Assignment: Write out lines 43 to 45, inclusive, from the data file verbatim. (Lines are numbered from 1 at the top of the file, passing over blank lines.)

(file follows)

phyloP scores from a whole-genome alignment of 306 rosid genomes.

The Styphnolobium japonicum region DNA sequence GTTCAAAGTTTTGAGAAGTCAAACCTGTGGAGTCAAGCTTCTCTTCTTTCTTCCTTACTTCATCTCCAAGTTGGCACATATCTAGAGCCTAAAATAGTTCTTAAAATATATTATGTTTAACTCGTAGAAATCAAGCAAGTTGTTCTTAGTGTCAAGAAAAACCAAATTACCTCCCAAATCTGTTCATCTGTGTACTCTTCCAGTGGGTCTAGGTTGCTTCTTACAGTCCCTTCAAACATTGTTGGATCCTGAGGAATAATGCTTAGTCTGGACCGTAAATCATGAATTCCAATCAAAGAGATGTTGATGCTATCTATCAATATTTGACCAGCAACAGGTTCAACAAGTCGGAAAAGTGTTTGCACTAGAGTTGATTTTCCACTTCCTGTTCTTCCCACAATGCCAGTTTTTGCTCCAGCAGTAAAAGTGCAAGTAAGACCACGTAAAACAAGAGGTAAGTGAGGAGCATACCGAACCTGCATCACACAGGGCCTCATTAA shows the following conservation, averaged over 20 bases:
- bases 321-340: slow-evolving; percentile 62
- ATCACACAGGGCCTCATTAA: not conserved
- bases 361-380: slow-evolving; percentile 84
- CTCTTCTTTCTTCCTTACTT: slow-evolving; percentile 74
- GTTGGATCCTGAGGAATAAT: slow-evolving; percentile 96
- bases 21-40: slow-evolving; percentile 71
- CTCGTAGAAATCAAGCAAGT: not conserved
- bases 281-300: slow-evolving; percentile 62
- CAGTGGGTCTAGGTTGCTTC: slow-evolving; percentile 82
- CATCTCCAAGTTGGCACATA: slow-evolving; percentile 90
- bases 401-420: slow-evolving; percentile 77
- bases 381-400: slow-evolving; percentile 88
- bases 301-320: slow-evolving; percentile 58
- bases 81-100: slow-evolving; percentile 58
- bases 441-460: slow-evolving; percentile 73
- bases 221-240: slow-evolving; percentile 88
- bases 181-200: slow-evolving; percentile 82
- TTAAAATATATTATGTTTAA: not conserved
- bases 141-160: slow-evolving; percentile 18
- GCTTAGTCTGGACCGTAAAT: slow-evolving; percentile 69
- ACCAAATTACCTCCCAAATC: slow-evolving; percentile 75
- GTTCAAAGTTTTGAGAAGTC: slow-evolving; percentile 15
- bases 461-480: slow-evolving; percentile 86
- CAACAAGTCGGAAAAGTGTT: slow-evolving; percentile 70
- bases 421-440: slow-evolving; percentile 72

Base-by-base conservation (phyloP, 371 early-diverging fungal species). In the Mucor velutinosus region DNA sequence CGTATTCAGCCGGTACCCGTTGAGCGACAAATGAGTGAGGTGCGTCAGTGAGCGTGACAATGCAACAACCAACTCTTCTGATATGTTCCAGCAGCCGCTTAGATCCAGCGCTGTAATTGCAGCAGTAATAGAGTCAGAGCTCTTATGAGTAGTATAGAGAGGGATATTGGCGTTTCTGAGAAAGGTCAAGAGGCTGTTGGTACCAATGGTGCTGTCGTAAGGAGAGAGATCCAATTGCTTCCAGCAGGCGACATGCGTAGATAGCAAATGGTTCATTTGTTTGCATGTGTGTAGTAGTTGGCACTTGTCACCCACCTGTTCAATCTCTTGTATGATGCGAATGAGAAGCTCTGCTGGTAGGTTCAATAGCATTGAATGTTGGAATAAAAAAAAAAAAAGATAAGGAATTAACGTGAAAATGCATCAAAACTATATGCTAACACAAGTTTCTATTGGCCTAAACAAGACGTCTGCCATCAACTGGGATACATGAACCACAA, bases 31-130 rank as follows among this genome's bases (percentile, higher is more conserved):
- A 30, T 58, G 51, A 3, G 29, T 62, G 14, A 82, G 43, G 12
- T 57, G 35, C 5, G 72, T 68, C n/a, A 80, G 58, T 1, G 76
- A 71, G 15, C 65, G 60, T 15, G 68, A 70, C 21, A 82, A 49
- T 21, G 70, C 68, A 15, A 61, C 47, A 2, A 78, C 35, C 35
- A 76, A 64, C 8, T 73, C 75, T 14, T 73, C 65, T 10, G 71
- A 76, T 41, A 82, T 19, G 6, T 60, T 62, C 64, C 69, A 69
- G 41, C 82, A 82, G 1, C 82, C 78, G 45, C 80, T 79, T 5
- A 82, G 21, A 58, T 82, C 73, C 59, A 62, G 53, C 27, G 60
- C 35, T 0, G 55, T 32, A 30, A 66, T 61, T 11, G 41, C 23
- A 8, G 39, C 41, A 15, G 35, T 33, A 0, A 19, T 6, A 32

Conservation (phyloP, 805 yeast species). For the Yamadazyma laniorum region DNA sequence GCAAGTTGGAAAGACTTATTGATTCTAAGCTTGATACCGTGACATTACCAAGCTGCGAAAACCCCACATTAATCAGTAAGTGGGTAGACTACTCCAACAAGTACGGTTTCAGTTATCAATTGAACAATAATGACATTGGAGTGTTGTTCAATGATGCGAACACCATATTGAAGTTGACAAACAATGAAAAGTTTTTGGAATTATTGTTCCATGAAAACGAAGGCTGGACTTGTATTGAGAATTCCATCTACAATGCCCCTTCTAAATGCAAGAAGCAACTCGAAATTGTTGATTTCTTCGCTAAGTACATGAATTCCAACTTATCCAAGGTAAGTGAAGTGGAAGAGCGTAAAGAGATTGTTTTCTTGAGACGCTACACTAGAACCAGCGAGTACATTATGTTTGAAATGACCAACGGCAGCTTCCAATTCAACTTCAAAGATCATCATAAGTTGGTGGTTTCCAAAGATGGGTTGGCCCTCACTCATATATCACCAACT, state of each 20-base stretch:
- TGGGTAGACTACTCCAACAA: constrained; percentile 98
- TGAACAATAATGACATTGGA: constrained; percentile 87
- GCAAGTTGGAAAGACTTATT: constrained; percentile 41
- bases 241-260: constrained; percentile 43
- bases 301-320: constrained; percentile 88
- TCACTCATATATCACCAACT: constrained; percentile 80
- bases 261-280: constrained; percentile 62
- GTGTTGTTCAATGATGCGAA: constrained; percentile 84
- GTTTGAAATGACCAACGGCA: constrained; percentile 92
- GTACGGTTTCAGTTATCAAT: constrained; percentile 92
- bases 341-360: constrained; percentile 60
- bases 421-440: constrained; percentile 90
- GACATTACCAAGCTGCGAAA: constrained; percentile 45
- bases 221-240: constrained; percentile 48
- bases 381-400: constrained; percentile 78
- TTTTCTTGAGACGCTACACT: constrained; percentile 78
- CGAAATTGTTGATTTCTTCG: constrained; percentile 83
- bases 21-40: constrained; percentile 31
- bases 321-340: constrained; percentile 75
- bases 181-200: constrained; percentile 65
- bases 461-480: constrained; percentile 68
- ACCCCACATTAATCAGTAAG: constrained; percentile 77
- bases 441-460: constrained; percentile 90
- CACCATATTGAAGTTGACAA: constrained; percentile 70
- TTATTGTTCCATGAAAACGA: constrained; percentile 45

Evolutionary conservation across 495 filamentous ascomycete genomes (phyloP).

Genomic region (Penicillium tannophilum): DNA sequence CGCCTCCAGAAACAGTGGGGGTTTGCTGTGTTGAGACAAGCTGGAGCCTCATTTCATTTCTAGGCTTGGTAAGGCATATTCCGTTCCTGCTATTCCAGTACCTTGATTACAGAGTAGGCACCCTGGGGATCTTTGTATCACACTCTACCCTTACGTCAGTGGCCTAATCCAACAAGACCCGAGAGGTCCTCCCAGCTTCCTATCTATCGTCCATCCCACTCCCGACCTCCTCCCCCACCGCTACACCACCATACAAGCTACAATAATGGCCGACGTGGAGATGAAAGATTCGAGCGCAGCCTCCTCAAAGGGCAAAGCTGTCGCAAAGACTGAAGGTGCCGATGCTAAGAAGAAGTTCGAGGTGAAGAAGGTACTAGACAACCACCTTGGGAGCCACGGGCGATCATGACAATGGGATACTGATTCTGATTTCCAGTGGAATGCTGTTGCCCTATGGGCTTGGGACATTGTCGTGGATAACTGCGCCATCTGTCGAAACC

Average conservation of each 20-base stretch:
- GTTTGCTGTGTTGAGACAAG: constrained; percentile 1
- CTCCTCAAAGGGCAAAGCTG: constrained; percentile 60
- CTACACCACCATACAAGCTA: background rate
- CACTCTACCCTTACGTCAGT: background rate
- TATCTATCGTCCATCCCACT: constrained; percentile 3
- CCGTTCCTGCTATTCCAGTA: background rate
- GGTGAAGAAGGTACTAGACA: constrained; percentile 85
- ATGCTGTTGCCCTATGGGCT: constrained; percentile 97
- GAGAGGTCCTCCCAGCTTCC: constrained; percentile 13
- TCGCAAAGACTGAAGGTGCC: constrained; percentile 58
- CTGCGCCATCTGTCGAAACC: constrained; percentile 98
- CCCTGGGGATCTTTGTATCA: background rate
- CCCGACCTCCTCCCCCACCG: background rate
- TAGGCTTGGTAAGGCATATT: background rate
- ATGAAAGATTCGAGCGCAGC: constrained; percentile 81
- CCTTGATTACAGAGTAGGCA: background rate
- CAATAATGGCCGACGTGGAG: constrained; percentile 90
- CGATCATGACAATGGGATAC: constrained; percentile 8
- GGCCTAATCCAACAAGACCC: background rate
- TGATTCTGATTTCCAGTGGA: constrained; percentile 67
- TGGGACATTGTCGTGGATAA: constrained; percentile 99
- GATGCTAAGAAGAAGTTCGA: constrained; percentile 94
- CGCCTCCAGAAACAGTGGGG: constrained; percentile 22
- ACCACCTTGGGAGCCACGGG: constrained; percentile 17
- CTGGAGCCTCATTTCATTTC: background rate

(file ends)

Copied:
- bases 241-260: constrained; percentile 43
- bases 301-320: constrained; percentile 88
- TCACTCATATATCACCAACT: constrained; percentile 80